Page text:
Please use this identifier to cite or link to this item: https://doi.org/10.1366/000370203321666489
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dc.titleSpectral pattern recognition of in situ FT-IR spectroscopic reaction data using minimization of entropy and spectral similarity (MESS): Application to the homogeneous rhodium catalyzed hydroformylation of isoprene
dc.contributor.authorChen, L.
dc.contributor.authorChew, W.
dc.contributor.authorGarland, M.
dc.date.accessioned2014-05-16T07:24:44Z
dc.date.available2014-05-16T07:24:44Z
dc.date.issued2003-05
dc.identifier.citationChen, L., Chew, W., Garland, M. (2003-05). Spectral pattern recognition of in situ FT-IR spectroscopic reaction data using minimization of entropy and spectral similarity (MESS): Application to the homogeneous rhodium catalyzed hydroformylation of isoprene. Applied Spectroscopy 57 (5) : 491-498. ScholarBank@NUS Repository. https://doi.org/10.1366/000370203321666489
dc.identifier.issn00037028
dc.identifier.urihttp://scholarbank.nus.edu.sg/handle/10635/52676
dc.description.abstractAn improved algorithm using minimization of entropy and spectral similarity (MESS) was tested to recover pure component spectra from in situ experimental Fourier transform infrared (FT-IR) reaction spectral data, which were collected from a homogeneous rhodium catalyzed hydroformylation of isoprene. The experimental spectra are complicated and highly overlapping because of the presence of multiple intermediate products in this reaction system. The traditional entropy minimization method fails to resolve real reaction mixture spectra, but MESS can successfully reconstruct pure component spectra of unknown intermediate products for real reaction systems by the addition of minimization of spectral similarity. The quantitative measure of spectral similarity between two spectra was given by their inner products. The results indicate that MESS is a stable and useful algorithm for spectral pattern recognition of highly overlapped experimental reaction spectra. Comparison is also made between MESS, entropy minimization, simple-to-use interactive self-modeling mixture analysis (SIMPLISMA), interactive principle component analysis (IPCA), and orthogonal projection approach-alternating least squares (OPA-ALS).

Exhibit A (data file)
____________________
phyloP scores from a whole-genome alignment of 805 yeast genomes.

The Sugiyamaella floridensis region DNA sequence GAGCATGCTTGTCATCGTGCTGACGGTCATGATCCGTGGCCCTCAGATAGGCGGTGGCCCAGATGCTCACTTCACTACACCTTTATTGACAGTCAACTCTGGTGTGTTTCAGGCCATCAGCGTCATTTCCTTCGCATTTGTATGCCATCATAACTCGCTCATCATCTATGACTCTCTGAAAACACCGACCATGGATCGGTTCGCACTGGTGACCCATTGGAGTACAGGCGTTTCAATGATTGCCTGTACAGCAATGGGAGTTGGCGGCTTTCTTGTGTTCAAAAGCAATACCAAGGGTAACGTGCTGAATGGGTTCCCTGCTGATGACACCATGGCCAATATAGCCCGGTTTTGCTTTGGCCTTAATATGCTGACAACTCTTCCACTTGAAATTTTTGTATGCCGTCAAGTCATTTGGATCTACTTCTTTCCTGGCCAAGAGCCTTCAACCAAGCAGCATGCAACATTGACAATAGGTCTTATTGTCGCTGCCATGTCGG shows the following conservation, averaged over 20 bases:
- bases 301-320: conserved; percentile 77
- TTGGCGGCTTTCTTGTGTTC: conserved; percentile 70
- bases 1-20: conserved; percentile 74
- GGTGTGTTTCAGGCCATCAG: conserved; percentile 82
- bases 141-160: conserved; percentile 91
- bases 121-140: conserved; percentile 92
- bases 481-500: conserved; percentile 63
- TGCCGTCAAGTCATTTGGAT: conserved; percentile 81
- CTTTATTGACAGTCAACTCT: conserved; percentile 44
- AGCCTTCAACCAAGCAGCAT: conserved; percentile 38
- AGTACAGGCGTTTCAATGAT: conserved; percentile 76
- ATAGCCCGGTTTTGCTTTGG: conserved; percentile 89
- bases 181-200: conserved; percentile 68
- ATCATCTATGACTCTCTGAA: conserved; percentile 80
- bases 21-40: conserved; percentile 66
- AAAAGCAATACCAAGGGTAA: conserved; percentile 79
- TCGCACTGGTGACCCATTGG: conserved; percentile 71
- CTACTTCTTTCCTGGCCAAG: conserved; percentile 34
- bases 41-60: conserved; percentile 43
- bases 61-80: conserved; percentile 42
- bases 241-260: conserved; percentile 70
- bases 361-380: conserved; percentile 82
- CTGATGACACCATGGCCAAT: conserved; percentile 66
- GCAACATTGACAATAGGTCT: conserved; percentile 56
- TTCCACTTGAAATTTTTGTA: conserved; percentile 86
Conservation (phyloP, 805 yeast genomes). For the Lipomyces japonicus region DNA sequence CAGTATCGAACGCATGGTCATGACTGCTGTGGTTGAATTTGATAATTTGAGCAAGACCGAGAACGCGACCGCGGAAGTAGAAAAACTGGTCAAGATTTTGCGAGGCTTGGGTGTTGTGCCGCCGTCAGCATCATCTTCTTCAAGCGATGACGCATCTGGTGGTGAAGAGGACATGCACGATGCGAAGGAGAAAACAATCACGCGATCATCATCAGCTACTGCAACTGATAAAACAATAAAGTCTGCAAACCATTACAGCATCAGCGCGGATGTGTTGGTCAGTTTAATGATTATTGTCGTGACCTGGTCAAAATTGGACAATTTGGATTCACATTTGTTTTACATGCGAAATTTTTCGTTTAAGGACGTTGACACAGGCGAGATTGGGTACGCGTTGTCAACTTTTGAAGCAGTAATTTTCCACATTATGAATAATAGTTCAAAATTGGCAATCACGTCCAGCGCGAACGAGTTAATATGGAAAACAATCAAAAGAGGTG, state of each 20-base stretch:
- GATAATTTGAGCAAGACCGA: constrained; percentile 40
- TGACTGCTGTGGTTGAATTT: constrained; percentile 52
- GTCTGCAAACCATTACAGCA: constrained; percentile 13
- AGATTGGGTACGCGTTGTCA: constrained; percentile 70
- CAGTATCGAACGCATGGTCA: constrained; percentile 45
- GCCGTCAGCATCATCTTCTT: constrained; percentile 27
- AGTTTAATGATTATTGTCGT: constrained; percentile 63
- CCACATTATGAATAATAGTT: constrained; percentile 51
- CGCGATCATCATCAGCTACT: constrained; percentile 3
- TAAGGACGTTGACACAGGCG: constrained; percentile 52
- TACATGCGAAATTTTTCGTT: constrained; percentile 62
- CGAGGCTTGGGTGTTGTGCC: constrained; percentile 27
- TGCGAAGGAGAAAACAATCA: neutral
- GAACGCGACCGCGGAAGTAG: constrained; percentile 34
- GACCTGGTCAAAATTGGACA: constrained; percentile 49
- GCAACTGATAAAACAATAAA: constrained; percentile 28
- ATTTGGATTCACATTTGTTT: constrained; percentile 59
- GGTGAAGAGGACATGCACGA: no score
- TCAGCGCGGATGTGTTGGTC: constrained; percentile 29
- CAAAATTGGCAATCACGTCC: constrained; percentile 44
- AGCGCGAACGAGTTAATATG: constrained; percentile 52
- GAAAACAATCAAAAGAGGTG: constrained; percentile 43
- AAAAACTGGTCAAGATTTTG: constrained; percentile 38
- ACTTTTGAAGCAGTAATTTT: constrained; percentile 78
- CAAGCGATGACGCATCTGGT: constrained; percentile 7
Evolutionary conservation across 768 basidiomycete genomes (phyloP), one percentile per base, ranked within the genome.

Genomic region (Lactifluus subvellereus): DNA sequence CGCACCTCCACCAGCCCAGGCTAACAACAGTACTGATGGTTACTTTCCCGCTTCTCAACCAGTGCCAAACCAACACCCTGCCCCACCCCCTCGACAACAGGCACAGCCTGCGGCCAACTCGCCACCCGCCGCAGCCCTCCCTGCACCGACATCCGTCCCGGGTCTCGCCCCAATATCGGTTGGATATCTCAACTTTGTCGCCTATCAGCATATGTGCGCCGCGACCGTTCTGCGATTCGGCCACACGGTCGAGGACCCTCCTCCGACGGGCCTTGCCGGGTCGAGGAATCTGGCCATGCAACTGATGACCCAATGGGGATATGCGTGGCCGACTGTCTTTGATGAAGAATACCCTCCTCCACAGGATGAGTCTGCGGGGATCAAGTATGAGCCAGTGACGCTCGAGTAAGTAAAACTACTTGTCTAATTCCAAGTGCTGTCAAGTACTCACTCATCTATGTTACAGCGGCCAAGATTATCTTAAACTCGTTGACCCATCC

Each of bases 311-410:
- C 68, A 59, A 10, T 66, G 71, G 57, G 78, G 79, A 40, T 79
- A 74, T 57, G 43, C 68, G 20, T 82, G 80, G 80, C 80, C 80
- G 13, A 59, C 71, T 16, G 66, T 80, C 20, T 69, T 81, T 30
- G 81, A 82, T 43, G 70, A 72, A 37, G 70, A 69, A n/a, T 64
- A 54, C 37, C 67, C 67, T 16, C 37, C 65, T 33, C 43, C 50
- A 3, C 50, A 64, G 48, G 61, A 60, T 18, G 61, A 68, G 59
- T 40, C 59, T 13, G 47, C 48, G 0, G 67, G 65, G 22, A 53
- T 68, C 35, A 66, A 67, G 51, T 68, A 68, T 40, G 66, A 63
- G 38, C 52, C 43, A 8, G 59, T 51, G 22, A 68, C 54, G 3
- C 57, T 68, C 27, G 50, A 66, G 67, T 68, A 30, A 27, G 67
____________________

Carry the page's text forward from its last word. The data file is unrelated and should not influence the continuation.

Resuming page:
dc.description.urihttp://libproxy1.nus.edu.sg/login?url=http://dx.doi.org/10.1366/000370203321666489
dc.sourceScopus
dc.subjectEntropy
dc.subjectInfrared spectroscopy
dc.subjectMinimization
dc.subjectPure component spectra
dc.subjectSpectral pattern recognition
dc.subjectSpectral similarity
dc.typeArticle
dc.contributor.departmentCHEMICAL AND PROCESS ENGINEERING CENTRE
dc.contributor.departmentCHEMICAL & ENVIRONMENTAL ENGINEERING
dc.description.doi10.1366/000370203321666489
dc.description.sourcetitleApplied Spectroscopy
dc.description.volume57
dc.description.issue5
dc.description.page491-498
dc.description.codenAPSPA
dc.identifier.isiut000184358400003
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